"Of course, this is a particularly extreme example," Warden says of the situation in the aforementioned Balkan countries. "But there are other areas of the world where the problem crops up, in India, China and Southeast Asia, for example." At the core is a recurring pattern, says Warden. She says German authorities abroad simply don't see themselves as the agencies responsible for creating a welcome culture in Germany and for dealing with low-bureaucracy visa issuance: "A defensive attitude prevails, like 'Oh God, they all want to come to us in Germany?!'"

People sitting in the Hacker-Pschorr beer garden in Regensburg, Bavaria.
The catering industry is one of the areas in Germany's hospitality industry that are most lacking personnelImage: Martin Siepmann/imageBROKER/picture alliance

No change before summer

Although the shortage of personnel in the hotel and catering industry is not a new phenomenon, the situation has worsened dramatically since the COVID-19 pandemic, especially in the catering industry. Last year, the personnel deficit there was still 11.8%, according to a recent report published by the German Federal Statistical Office.

Working conditions are very demanding, and many jobs in this area are "mentally and physically grueling," Warden says. She notes, however, that some wage increases were in the double-digit percentage range last year. Still, her association expects many positions in the hospitality industry will remain unfilled this summer. The gaps could be filled by unskilled and skilled workers from abroad. If only the process to submit the appropriate paperwork wasn't so challenging.

Foreign Office says it's doing what it can

The German Federal Foreign Office confirms that it is aware of the difficulties. "We have already addressed the problem of the sometimes long waiting and processing times for visas for skilled workers and employment visas," it said in response to a query by DW. "In recent months, we have developed a visa expediting action plan within the Foreign Office, in which we have noted what measures would be necessary to remedy the situation."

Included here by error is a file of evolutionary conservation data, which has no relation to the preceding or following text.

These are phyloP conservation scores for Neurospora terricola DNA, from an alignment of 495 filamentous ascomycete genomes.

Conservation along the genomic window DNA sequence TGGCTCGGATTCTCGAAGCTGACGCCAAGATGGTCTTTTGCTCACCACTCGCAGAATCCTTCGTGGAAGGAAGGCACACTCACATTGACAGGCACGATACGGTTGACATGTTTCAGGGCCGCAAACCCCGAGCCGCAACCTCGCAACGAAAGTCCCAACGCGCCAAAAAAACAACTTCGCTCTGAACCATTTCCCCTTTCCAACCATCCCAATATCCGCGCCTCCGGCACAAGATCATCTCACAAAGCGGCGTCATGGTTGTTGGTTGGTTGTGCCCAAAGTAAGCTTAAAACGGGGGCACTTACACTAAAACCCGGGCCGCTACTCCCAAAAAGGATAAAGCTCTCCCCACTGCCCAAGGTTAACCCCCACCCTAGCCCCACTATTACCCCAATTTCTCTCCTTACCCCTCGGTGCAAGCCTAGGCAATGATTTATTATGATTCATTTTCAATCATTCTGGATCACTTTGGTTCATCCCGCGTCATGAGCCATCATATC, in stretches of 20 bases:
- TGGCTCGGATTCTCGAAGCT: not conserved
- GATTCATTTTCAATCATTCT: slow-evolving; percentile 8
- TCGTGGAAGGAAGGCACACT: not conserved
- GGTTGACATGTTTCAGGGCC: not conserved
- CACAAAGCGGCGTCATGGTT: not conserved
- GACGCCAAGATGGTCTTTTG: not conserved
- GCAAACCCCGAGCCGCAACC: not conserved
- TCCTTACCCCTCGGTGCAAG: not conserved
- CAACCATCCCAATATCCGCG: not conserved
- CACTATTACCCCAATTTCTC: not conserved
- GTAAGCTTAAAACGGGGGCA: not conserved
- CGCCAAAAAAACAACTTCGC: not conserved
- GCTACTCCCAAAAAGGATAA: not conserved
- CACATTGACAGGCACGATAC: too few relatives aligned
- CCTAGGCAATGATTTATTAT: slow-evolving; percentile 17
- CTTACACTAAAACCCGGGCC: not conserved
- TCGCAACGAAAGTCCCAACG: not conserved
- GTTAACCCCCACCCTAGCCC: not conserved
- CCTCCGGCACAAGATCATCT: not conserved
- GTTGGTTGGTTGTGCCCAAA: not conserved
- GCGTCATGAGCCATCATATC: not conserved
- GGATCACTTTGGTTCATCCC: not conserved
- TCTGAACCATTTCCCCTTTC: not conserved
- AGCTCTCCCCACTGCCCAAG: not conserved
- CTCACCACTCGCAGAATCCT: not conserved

A beach filled with strandkorbs.
Tourism hotspots such as Baltic Sea resorts will also need more staffImage: Jens Büttner/dpa/picture alliance

The representative also added that the Foreign Office is currently dealing with all issues that are under its sole responsibility, including making application processes digital. The Foreign Office also referred to the revision of the Skilled Immigration Act, which is currently underway. The three political parties in Germany's governing coalition agreed to make it faster for visas to be issued and make the processes more digital. The law aims to make it easier for skilled workers with vocational, non-academic training from non-EU countries to migrate to Germany in order to work. 

For restaurateur Muk Röhrl from Eilsbrunn, however, it's not just about speed, but also about transparency. There is simply a lack of reliable information about the expected duration of the visa issuance process. It's difficult to reach embassies — inquiries by e-mail remained unanswered. "It's not just that it  [the process] has to be faster," Röhrl says. "It needs to follow a planned schedule. If I know it's going to take half a year, then yes, I can adjust to that."

This article was translated from German.

Skip next section DW's Top Story

DW's Top Story

Recep Tayyip Erdogan, president of Turkey and Leader of Justice and Development Party (AKP) addresses the crowds gathered near his home at Kisikli village of Uskudar in Istanbul, Turkey.
Skip next section More stories from DW
Go to homepage